Decades of Petrochemical Industry Documents on Hiding Toxicity in Online Archive

December 17, 2014

Care to page through documents showing how the petrochemical industry knew the cancer risks of benzene but plotted for decades to keep the public from knowing? Now there is a searchable online trove where you can see them — soon to be joined by documents on other hazardous chemicals.

The documents could be of value to anyone who covers industry's unrelenting assaults on the integrity of science at agencies like the U.S. Environmental Protection Agency or the National Toxicology Program. Many of the documents demonstrate that the integrity problems are likelier to be on industry's side.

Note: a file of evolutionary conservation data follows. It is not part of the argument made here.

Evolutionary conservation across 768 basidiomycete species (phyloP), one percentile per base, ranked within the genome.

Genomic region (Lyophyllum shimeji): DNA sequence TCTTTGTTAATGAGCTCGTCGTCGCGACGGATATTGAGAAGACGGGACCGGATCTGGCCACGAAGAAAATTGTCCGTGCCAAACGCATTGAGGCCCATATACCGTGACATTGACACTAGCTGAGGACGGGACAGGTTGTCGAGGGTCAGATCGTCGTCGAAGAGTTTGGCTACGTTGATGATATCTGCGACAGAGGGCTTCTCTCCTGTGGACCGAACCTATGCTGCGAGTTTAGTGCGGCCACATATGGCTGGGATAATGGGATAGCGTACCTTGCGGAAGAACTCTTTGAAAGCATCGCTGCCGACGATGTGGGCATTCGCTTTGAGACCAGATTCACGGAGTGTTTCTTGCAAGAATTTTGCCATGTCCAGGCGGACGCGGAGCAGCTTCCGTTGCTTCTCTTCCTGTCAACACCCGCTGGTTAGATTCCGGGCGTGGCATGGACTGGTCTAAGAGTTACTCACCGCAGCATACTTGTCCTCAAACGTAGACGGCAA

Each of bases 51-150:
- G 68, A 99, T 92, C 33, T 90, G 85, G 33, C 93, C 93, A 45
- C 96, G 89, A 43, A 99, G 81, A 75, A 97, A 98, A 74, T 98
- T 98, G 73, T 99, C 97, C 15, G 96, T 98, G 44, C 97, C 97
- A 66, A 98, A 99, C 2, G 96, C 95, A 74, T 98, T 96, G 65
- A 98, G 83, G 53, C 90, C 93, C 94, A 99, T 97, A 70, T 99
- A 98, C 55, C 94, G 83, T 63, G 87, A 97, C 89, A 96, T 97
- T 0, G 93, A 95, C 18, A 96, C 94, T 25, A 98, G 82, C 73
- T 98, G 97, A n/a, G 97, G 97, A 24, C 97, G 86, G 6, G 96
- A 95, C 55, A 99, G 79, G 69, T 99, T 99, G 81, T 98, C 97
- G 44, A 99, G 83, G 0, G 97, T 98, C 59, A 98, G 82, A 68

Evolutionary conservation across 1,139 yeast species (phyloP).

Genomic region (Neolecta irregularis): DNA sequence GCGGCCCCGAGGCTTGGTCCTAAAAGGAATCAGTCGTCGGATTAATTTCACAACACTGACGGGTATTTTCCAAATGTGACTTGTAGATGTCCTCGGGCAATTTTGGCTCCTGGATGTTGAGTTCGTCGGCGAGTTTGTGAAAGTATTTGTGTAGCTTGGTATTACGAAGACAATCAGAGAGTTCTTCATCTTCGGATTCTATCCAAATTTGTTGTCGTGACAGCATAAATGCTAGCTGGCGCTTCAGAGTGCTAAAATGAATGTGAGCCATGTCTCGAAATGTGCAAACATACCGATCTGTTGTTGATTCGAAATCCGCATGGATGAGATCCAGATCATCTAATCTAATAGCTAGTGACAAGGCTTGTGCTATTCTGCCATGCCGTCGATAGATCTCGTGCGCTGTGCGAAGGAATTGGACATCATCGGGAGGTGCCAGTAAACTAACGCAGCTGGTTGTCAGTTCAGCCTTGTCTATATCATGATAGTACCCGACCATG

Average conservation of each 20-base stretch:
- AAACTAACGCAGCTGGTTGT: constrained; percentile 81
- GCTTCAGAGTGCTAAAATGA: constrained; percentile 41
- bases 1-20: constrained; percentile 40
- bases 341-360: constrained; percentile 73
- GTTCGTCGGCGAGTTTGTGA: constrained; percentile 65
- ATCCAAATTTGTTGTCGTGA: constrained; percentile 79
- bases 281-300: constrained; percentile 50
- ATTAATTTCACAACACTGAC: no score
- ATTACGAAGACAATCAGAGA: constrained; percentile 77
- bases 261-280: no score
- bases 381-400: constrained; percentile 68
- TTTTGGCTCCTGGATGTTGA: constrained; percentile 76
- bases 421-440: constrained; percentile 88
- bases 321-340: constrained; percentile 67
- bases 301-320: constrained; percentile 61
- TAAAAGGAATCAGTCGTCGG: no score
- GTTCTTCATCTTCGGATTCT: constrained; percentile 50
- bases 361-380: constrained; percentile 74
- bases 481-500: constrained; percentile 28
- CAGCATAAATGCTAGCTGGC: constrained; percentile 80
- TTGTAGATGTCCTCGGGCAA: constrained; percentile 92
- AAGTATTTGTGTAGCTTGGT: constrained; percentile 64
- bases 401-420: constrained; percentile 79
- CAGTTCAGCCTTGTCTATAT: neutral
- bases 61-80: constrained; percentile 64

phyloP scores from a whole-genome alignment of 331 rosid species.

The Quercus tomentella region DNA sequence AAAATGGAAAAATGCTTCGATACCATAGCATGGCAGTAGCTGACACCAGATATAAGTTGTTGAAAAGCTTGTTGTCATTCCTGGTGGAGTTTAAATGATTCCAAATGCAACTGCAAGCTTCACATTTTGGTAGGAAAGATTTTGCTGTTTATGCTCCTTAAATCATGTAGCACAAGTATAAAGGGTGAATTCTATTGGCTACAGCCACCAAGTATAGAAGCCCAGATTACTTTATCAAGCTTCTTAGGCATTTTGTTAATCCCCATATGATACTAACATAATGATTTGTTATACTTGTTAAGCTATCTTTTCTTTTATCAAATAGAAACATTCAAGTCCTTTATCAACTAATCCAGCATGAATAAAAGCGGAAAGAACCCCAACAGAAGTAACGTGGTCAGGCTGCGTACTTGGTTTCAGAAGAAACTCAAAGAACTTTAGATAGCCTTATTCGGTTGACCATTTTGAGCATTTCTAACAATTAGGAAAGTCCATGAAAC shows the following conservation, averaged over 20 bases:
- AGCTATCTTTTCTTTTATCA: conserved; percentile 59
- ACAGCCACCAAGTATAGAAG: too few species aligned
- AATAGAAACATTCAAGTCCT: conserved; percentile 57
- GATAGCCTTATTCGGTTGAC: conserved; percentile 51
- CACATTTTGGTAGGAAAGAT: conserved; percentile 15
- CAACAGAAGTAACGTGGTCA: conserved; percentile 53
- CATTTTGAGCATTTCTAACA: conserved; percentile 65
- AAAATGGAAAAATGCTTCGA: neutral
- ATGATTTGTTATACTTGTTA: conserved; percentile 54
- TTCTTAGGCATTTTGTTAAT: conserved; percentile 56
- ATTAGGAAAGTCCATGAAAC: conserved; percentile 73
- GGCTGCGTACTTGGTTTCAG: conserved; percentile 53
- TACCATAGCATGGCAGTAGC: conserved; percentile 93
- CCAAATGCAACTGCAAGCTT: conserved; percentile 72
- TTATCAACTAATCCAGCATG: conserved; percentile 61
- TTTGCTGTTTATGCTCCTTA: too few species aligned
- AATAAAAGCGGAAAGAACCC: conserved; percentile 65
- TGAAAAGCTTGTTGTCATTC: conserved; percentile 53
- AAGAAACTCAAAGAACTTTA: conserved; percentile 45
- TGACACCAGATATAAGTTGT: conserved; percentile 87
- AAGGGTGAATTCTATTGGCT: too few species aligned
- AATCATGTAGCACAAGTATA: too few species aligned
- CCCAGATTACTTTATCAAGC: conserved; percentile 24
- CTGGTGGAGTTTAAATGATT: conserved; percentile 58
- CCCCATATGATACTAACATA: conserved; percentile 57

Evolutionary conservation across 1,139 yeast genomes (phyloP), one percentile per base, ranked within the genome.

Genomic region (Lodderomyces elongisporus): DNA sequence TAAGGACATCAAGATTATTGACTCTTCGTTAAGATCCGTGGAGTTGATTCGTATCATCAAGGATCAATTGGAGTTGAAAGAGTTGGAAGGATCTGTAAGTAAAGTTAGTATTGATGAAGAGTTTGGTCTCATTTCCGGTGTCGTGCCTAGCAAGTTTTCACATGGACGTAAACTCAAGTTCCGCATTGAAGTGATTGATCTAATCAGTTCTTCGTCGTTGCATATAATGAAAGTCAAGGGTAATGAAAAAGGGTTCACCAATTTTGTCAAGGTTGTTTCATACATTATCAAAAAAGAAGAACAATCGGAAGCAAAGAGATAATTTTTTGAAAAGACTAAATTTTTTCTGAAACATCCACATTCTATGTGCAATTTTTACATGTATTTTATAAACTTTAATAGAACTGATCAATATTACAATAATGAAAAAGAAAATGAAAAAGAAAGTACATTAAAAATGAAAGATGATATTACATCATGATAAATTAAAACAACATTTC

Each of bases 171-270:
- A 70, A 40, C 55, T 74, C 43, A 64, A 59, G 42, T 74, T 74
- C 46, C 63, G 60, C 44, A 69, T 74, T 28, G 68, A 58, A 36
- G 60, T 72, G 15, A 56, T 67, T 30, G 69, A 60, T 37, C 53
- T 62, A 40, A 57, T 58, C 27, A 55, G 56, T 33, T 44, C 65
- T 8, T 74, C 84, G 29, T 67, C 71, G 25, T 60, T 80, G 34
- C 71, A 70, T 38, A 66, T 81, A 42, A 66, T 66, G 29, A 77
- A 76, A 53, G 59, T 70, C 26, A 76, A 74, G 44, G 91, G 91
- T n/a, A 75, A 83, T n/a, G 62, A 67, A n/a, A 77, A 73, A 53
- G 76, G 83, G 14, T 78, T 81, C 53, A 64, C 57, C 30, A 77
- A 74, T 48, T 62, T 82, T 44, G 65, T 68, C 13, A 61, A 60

The Center for Public Integrity, Columbia University, and City University of New York have just published some 20,000 pages of hitherto unpublished letters, e-mails, presentations, and meeting minutes from the oil and chemical industries in a public database, called "Exposed: Decades of Denial on Poisons".

The documents were accumulated during discovery proceedings in many toxic tort cases — typically for worker chemical exposure — but had been gathering dust in file cabinets and not previously available to the public.

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